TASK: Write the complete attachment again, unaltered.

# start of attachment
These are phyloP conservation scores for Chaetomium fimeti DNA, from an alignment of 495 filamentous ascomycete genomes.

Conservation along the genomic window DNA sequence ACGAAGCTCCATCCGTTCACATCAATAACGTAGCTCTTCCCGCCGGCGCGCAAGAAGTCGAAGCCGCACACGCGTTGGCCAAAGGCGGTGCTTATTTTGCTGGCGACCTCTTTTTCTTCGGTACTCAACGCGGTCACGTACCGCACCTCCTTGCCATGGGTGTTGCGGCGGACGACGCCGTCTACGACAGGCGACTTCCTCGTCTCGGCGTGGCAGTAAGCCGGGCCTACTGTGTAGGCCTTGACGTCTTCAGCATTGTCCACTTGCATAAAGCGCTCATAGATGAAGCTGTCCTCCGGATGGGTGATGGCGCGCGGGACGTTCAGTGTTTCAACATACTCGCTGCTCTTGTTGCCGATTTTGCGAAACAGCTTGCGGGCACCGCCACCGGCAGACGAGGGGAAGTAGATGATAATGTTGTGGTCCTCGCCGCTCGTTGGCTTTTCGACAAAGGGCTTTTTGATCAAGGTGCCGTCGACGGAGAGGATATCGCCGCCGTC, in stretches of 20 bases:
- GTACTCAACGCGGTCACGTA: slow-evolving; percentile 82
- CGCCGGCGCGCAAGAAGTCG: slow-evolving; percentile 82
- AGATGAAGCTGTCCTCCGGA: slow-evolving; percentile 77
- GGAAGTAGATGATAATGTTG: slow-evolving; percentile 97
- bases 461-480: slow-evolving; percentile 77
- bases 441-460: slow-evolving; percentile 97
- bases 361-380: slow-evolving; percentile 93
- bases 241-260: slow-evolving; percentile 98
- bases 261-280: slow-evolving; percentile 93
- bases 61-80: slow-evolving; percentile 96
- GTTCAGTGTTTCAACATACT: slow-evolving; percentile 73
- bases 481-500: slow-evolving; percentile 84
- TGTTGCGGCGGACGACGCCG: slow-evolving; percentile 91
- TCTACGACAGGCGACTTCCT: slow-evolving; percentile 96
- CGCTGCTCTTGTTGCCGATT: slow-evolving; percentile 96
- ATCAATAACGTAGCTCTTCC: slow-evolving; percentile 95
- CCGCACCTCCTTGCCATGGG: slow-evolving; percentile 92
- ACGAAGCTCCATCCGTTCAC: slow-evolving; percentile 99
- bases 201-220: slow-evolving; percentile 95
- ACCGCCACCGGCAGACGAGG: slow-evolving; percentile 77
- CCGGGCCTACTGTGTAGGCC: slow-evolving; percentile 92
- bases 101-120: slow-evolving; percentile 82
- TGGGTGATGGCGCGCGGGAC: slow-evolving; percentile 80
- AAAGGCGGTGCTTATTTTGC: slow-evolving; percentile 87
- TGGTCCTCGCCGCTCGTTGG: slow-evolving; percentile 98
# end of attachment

These are phyloP conservation scores for Chaetomium fimeti DNA, from an alignment of 495 filamentous ascomycete genomes.

Conservation along the genomic window DNA sequence ACGAAGCTCCATCCGTTCACATCAATAACGTAGCTCTTCCCGCCGGCGCGCAAGAAGTCGAAGCCGCACACGCGTTGGCCAAAGGCGGTGCTTATTTTGCTGGCGACCTCTTTTTCTTCGGTACTCAACGCGGTCACGTACCGCACCTCCTTGCCATGGGTGTTGCGGCGGACGACGCCGTCTACGACAGGCGACTTCCTCGTCTCGGCGTGGCAGTAAGCCGGGCCTACTGTGTAGGCCTTGACGTCTTCAGCATTGTCCACTTGCATAAAGCGCTCATAGATGAAGCTGTCCTCCGGATGGGTGATGGCGCGCGGGACGTTCAGTGTTTCAACATACTCGCTGCTCTTGTTGCCGATTTTGCGAAACAGCTTGCGGGCACCGCCACCGGCAGACGAGGGGAAGTAGATGATAATGTTGTGGTCCTCGCCGCTCGTTGGCTTTTCGACAAAGGGCTTTTTGATCAAGGTGCCGTCGACGGAGAGGATATCGCCGCCGTC, in stretches of 20 bases:
- GTACTCAACGCGGTCACGTA: slow-evolving; percentile 82
- CGCCGGCGCGCAAGAAGTCG: slow-evolving; percentile 82
- AGATGAAGCTGTCCTCCGGA: slow-evolving; percentile 77
- GGAAGTAGATGATAATGTTG: slow-evolving; percentile 97
- bases 461-480: slow-evolving; percentile 77
- bases 441-460: slow-evolving; percentile 97
- bases 361-380: slow-evolving; percentile 93
- bases 241-260: slow-evolving; percentile 98
- bases 261-280: slow-evolving; percentile 93
- bases 61-80: slow-evolving; percentile 96
- GTTCAGTGTTTCAACATACT: slow-evolving; percentile 73
- bases 481-500: slow-evolving; percentile 84
- TGTTGCGGCGGACGACGCCG: slow-evolving; percentile 91
- TCTACGACAGGCGACTTCCT: slow-evolving; percentile 96
- CGCTGCTCTTGTTGCCGATT: slow-evolving; percentile 96
- ATCAATAACGTAGCTCTTCC: slow-evolving; percentile 95
- CCGCACCTCCTTGCCATGGG: slow-evolving; percentile 92
- ACGAAGCTCCATCCGTTCAC: slow-evolving; percentile 99
- bases 201-220: slow-evolving; percentile 95
- ACCGCCACCGGCAGACGAGG: slow-evolving; percentile 77
- CCGGGCCTACTGTGTAGGCC: slow-evolving; percentile 92
- bases 101-120: slow-evolving; percentile 82
- TGGGTGATGGCGCGCGGGAC: slow-evolving; percentile 80
- AAAGGCGGTGCTTATTTTGC: slow-evolving; percentile 87
- TGGTCCTCGCCGCTCGTTGG: slow-evolving; percentile 98